I explore the expectations and ideals of gender, beauty, and sexuality in contemporary American culture. Using a hybrid of bestial forms and human emotion, I examine the deeper psychological strain placed on individuals in a culture built upon self-exploitation and media obsession. Monstrous creatures emerge from the humanization of animal figures, reflecting characteristics of surrealist horror films and literature. The features of the beasts become mutated until there is no way of knowing how much the creatures have or have not been altered, parallelling the obscured effects of idealized gender roles. Through the use of traditional clay sculpting and inorganic, commercially used materials such as resin and newspaper, I highlight how modern society paradoxically praises, yet condemns popular norms and traditions.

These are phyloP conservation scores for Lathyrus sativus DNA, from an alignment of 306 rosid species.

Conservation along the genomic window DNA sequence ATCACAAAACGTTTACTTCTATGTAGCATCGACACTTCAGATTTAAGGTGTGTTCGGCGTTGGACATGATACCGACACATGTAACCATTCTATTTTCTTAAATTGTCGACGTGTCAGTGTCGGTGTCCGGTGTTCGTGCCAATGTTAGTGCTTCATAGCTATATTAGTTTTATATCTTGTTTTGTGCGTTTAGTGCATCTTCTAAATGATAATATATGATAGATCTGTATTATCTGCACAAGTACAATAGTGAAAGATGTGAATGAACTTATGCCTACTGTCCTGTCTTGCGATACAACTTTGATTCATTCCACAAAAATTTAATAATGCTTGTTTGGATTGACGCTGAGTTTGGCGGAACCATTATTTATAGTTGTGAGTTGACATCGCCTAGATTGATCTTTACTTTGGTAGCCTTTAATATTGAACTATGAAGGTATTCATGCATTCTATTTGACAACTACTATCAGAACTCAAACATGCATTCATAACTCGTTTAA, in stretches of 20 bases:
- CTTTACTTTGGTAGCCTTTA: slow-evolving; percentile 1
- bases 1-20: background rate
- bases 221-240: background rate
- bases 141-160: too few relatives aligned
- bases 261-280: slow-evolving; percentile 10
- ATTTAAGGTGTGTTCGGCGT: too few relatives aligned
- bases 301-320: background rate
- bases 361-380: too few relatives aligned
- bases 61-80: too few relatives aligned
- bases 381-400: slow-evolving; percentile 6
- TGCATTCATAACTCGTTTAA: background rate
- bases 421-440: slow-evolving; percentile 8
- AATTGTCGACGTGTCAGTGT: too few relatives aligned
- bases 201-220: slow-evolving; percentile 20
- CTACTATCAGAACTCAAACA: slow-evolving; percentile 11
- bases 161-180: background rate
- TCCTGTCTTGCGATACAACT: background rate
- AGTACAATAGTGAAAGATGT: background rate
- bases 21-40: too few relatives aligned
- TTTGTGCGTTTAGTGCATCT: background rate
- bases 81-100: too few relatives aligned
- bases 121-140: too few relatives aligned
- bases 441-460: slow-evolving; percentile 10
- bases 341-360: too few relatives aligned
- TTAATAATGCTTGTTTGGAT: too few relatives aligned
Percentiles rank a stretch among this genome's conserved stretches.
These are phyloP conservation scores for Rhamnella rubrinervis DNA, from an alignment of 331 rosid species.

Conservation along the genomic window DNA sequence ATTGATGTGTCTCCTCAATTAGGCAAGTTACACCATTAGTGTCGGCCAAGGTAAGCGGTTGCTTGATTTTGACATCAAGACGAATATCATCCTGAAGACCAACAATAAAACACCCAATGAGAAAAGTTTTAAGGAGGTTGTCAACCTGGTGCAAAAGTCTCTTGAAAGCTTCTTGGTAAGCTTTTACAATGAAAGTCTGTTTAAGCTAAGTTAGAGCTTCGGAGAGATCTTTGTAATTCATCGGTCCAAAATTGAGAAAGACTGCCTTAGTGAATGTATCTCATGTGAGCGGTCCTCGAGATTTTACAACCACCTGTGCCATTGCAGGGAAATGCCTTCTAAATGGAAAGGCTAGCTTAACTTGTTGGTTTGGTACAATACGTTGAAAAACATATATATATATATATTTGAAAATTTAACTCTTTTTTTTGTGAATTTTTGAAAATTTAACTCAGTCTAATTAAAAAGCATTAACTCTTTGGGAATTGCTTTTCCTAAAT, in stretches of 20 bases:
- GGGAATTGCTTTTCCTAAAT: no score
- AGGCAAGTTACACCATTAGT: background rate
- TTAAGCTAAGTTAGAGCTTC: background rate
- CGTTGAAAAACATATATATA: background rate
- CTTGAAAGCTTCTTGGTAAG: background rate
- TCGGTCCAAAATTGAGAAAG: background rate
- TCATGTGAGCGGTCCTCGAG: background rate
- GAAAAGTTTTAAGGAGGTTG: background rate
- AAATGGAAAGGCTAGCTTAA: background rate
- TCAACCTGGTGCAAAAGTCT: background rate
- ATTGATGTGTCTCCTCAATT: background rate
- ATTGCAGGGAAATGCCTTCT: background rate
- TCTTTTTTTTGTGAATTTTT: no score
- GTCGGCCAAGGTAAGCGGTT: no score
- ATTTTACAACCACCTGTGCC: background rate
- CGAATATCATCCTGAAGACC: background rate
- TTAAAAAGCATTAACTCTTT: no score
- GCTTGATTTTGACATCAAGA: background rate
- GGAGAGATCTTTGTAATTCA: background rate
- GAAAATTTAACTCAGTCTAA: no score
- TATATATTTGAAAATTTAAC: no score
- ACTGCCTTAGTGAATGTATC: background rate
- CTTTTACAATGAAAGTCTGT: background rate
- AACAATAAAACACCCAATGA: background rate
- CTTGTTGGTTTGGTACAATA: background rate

It is difficult for individuals to recognize the true extent of what is expected of them when many widespread ideals have been deeply institutionalized. I create monstrous amalgamations that bridge the gap between the visceral and the physical, presenting the complex spectrum of imagined expectation and actual reality. By embedding human emotion into bestial forms, I confront viewers with the grotesque and inhumane implications of modern gender standards.